Part 1: Ischemic Stroke: Pathophysiology and Principles of Localization

Matthew Brandon Maas, MD, and Joseph E. Safdieh, MD

Dr. Maas is a fellow in Stroke and Neurocritical Care, Harvard Medical School, Departments of Neurology, Massachusetts General and Brigham and Women’s Hospitals, Boston, MA. Dr. Safdieh is an assistant professor of neurology, Department of Neurology and Neuroscience, Weill Medical College of Cornell University, New York, NY.

Question 4

Questions 4 and 5 refer to the following case.
A 38-year-old man presents to the emergency department complaining of an episode of left arm heaviness and clumsiness that lasted for approximately 5 minutes. The patient is no longer concerned about the event. However, he explains that he has not felt well for the past 2 days and stayed awake with chills the night before. He is sure the event was caused by being tired. The neurologic examination is normal. The general examination is notable for a mild heart murmur, which the patient states has been present since childhood, and some scarring on the forearms and antecubital areas. The patient reports no family history of neurologic disease.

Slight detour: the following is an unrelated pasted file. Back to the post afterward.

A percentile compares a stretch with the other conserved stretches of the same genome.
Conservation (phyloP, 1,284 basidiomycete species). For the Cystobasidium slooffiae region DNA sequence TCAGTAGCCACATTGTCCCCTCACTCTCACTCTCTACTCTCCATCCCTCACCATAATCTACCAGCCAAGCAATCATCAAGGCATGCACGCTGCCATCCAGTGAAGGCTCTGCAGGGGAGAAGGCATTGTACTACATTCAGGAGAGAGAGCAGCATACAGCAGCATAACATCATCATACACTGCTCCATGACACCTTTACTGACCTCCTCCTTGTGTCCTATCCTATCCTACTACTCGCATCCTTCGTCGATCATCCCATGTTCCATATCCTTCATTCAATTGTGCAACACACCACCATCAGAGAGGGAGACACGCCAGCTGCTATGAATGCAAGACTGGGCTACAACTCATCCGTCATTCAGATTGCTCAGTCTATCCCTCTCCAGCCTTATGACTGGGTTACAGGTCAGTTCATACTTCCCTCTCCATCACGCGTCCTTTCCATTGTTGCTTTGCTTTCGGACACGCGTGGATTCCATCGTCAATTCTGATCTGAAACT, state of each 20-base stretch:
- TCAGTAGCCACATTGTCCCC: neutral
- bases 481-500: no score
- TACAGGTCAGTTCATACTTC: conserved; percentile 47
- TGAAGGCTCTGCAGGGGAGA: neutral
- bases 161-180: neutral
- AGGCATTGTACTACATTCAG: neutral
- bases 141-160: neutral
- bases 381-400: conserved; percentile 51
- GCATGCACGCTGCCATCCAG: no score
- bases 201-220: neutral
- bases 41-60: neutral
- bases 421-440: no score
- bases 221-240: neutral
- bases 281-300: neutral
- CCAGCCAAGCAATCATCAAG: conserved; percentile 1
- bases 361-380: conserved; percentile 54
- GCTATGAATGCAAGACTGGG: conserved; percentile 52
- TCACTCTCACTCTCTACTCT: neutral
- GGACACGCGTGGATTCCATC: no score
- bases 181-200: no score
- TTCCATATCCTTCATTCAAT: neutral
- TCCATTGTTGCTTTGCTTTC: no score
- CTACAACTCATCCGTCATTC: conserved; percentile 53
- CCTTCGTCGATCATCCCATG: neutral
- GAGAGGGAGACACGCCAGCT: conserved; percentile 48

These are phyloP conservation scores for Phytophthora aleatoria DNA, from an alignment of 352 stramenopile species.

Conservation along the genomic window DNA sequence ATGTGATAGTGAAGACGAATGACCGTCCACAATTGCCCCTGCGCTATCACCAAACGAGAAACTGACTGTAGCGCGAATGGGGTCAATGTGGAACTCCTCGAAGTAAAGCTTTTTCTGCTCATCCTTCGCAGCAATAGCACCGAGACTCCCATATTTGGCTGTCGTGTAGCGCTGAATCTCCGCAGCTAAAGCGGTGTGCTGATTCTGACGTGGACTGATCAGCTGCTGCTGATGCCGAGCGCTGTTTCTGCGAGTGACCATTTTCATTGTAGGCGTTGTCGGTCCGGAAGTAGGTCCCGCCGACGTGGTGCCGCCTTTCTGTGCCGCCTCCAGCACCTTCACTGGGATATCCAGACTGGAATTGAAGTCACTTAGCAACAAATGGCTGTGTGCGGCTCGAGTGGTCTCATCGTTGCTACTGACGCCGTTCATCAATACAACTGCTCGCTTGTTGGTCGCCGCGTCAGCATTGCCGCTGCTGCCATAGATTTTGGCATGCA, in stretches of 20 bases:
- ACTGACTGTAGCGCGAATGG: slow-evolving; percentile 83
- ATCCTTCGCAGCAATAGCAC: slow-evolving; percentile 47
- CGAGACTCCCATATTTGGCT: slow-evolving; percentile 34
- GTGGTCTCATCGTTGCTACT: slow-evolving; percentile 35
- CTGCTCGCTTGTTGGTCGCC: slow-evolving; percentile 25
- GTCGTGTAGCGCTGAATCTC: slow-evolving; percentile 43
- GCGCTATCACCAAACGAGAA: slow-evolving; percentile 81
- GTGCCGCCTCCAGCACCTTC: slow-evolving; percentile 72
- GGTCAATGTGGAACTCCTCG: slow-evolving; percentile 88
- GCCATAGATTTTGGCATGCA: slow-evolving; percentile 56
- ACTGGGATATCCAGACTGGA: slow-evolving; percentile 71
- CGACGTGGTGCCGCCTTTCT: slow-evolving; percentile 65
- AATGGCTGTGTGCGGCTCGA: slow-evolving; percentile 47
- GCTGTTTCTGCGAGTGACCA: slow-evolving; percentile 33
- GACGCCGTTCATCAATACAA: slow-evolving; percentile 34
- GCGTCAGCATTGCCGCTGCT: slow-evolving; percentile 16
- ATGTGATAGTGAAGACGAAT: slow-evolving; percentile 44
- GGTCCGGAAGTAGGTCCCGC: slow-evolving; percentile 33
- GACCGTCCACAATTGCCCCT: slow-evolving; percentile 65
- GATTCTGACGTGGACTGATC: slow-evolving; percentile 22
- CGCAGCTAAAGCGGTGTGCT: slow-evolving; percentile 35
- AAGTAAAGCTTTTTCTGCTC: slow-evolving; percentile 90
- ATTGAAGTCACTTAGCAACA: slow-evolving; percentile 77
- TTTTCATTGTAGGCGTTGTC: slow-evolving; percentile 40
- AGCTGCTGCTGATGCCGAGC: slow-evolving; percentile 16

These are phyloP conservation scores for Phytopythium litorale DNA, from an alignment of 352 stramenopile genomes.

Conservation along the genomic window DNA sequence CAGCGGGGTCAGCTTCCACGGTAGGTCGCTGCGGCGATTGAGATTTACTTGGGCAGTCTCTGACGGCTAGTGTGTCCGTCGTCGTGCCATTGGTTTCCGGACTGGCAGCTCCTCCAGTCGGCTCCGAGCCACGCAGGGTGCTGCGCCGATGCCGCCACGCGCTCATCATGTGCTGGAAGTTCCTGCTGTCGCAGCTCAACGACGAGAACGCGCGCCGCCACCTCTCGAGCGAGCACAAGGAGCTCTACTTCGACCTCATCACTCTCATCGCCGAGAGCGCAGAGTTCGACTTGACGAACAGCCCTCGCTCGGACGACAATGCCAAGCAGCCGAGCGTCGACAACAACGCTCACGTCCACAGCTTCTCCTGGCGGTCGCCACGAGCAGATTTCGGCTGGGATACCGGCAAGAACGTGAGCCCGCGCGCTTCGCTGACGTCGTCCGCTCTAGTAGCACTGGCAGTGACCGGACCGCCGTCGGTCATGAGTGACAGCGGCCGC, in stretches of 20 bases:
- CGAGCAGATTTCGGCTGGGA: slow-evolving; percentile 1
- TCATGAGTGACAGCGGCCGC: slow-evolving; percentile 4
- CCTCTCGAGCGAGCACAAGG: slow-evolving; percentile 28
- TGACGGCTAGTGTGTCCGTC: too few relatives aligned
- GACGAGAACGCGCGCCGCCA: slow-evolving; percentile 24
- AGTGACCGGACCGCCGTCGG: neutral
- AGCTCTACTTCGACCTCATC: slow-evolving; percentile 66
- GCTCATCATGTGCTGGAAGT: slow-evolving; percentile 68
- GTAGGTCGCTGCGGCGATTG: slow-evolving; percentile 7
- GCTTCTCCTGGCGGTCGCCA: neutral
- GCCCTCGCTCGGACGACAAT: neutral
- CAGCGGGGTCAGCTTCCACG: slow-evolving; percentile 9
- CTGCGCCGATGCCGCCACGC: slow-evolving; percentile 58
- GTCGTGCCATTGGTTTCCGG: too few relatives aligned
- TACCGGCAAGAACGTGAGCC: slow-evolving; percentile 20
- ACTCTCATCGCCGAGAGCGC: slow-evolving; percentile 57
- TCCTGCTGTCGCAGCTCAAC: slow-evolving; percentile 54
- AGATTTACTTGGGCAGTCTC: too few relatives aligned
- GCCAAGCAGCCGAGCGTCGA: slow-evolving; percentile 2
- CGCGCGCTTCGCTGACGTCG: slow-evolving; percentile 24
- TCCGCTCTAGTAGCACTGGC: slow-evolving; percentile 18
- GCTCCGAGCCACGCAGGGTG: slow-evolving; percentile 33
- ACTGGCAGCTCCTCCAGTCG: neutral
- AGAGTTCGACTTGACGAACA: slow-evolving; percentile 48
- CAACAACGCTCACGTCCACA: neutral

Based on the information presented, which mechanism of cerebral ischemia appears to be most plausible?

  •  Cardioembolism
  •  Cerebral autosomal dominant arteriopathy with subcortical
    infarcts and leukoencephalopathy (CADASIL)
  •  Cerebral vasculitis
  •  Lipohyalinosis
  •  Mitochondrial encephalomyopathy lactic acidosis and
    stroke-like episodes (MELAS)

Updated 1/12/2010 • mcf | Copyright ©2014 Turner White Communications